Big data ‘the trend to watch', says IGD

By Oliver Morrison contact

- Last updated on GMT

Getty/Blue Planet Studio
Getty/Blue Planet Studio

Related tags: Big data, AI

Traditional bricks-and-mortar retail still has “a long way to run”, but food and beverage manufacturers must embrace AI and predictive analysts to create value, according to IGD’s chief economist James Walton.

Walton told a panel discussion at the City Food Lecture that adapting to big data was the most urgent change food manufactures need to make to adapt to the future for online retail, and he highlighted the need to leverage big data, predictive analysis and artificial intelligence in the FMCG space.

“Finally, we have the means to use the data to create value,”​ he said. Artificial intelligence, he explained, has a huge role to play in extracting value from the data as it can be used for is predictive analytics.

“Until quite recently, understanding shopper loyalty was about asking what shoppers did,”​ said Walton. “But now we have the means to find out what shoppers will do. Might they abandon us, might they go to another retailer, or switch brands? And when you understand that you can actually sort of head them off and keep them within your part of the market.”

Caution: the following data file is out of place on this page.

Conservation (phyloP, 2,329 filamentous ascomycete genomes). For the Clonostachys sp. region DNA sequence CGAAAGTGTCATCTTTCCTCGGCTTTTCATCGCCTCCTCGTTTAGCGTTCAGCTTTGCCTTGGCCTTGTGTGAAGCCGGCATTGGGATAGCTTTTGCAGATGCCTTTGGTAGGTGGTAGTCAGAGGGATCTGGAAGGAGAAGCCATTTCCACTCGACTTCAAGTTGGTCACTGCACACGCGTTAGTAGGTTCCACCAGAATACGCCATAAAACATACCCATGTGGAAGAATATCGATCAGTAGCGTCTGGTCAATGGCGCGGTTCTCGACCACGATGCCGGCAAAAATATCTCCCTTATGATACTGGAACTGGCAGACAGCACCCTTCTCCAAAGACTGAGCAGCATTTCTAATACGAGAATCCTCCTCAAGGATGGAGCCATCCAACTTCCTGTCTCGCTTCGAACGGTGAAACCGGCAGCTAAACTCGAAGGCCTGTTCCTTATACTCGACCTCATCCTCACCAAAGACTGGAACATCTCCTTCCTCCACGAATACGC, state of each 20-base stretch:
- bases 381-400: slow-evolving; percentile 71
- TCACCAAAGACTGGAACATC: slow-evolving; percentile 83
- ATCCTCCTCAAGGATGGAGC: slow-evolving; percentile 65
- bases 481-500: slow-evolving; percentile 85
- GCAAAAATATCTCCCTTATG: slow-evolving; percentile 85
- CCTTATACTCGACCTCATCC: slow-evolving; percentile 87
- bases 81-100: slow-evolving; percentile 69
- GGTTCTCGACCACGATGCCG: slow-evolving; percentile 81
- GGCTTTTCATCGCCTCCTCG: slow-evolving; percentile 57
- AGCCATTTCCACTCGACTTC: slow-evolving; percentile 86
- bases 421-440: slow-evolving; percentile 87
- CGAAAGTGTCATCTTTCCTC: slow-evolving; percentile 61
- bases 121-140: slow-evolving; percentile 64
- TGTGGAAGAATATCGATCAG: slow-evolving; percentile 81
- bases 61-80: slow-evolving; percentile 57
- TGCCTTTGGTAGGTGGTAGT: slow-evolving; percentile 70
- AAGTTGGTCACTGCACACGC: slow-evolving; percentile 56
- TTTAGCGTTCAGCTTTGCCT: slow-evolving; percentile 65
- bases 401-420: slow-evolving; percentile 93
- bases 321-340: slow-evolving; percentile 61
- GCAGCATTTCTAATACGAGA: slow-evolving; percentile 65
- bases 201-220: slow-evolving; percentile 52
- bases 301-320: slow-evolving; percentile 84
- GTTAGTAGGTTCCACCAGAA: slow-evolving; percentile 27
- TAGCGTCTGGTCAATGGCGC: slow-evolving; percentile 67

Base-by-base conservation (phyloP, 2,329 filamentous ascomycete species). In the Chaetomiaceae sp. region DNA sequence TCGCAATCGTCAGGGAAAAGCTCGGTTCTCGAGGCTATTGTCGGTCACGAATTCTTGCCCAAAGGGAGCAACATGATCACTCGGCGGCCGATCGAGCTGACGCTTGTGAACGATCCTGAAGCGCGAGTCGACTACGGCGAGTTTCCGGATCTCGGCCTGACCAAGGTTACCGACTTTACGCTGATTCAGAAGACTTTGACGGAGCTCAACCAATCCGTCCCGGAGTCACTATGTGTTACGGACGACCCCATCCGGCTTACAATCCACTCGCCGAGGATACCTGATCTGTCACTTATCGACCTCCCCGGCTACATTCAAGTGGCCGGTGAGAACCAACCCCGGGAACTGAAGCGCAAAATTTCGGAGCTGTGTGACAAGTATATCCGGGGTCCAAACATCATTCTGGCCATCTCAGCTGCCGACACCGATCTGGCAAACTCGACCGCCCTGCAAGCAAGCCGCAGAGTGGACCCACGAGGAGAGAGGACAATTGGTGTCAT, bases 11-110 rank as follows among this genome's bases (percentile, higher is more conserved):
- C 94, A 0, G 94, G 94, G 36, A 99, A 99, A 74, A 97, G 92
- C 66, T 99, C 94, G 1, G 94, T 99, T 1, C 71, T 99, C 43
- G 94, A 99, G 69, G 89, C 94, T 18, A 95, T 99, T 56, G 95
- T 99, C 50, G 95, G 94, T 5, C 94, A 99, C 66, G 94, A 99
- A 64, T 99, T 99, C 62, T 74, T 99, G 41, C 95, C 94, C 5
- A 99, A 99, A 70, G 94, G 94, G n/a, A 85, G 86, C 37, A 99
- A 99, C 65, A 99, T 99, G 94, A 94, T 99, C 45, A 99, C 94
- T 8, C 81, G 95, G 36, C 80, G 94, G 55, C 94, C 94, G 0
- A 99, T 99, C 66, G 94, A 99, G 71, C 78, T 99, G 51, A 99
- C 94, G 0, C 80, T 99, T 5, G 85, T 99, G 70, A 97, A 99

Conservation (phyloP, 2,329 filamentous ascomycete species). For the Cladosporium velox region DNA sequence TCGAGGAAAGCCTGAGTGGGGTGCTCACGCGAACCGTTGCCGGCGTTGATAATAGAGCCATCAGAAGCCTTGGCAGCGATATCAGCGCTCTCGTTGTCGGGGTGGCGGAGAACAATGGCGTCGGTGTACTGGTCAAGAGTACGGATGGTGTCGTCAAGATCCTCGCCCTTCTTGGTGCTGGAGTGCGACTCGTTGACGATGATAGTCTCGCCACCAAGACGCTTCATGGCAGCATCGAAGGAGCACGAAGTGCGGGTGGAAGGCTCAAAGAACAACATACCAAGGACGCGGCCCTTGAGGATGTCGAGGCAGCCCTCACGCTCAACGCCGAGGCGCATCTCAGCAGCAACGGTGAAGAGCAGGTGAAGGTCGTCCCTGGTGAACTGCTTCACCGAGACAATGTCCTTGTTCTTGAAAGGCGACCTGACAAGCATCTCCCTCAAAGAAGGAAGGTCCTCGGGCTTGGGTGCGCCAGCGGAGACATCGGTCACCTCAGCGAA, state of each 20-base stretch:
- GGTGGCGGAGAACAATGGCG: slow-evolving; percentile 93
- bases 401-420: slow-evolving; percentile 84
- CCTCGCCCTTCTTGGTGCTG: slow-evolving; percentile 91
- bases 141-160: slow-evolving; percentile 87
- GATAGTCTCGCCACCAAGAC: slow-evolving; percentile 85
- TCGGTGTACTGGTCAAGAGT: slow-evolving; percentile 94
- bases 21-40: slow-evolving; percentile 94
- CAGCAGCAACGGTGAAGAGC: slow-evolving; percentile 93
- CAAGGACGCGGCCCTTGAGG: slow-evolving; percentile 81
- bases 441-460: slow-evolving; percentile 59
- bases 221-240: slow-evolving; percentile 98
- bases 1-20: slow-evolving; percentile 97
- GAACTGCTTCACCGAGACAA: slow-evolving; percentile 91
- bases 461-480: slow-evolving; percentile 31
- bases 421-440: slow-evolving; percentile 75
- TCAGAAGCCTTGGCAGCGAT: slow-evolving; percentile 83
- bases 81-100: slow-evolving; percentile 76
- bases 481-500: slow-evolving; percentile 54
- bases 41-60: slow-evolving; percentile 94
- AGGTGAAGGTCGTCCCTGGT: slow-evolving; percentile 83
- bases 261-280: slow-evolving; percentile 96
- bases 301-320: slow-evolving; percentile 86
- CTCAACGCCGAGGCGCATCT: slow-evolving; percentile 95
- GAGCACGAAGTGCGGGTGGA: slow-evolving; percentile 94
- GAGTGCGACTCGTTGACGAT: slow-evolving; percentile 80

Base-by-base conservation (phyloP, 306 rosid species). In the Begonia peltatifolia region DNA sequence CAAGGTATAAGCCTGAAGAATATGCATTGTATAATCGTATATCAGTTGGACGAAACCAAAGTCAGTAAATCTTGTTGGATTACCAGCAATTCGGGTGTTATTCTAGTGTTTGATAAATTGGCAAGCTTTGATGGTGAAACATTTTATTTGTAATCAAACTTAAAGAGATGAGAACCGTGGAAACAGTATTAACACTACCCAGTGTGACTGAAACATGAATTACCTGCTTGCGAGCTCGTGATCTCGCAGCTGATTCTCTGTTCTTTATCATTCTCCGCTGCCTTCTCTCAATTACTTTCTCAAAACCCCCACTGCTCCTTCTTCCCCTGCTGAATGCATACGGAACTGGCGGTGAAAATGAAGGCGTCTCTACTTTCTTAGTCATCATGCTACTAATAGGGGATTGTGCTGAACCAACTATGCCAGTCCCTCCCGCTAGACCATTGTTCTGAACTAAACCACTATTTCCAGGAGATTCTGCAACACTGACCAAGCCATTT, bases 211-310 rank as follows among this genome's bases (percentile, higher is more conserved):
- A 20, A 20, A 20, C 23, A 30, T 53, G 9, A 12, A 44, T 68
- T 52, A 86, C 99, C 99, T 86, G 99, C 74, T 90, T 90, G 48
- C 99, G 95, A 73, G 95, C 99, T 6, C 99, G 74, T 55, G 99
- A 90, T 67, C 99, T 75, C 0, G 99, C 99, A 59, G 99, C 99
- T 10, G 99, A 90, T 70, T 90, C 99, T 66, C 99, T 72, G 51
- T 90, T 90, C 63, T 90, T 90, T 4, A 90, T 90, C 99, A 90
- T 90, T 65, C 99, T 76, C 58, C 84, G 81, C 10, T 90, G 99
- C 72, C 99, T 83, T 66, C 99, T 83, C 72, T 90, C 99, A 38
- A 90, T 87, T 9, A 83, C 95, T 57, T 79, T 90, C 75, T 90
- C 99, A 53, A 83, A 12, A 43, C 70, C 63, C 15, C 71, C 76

He added: “Make sure you have the skills and technology to use the data.”

Despite the growth being witnessed in the online sector, Walton believes food shopping in large grocery stores still has ‘a long way to run’.

“There are an awful lot of food transactions that are still picked in store and achieving in profitability within store picking is extremely difficult,”​ he observed. “From a retailers’ point of view, it’s much more cost effectible to have the shopper come to you. As the coronavirus threat starts to dissipate people will come back to the stores and big retailers will have to work hard to make them feel welcome and safe and make them feel like they are getting value from the time they’re putting into that.”

He added that new technology was allowing consumers opportunities to validate and authenticate food products in a way they previously couldn’t.  

“What we’ve seen in the last few years is that technology has entered that space between shoppers and the retailers and suppliers that they deal with but that doesn’t let shoppers off the hook for the consequences of the decisions that they make and it doesn’t let businesses off the hook either.

“One of the great opportunities that we have is to use technology to help shoppers interrogate the food supply chain and actually find out where the food is coming from and who is accountable for it. A really good example would be the app that Starbucks is offering in the US where you can scan your packet of ground coffee and find out exactly where it comes from and meet the people involved in the supply chain in a virtual way.”

Technology is also coming to the rescue with regards to food waste, he observed.

“Technology will allow us to make better predictions and better forecasts but where the waste exists it also gives us a chance to create value from it and waste valorisation.”  

The Mexican company BioPhase, which turns avocado stones into bioplastatics which are completely sustainable and biodegradable, is one example of this trend.

“This is an area we will see much more investment in the future​,” he predicted.

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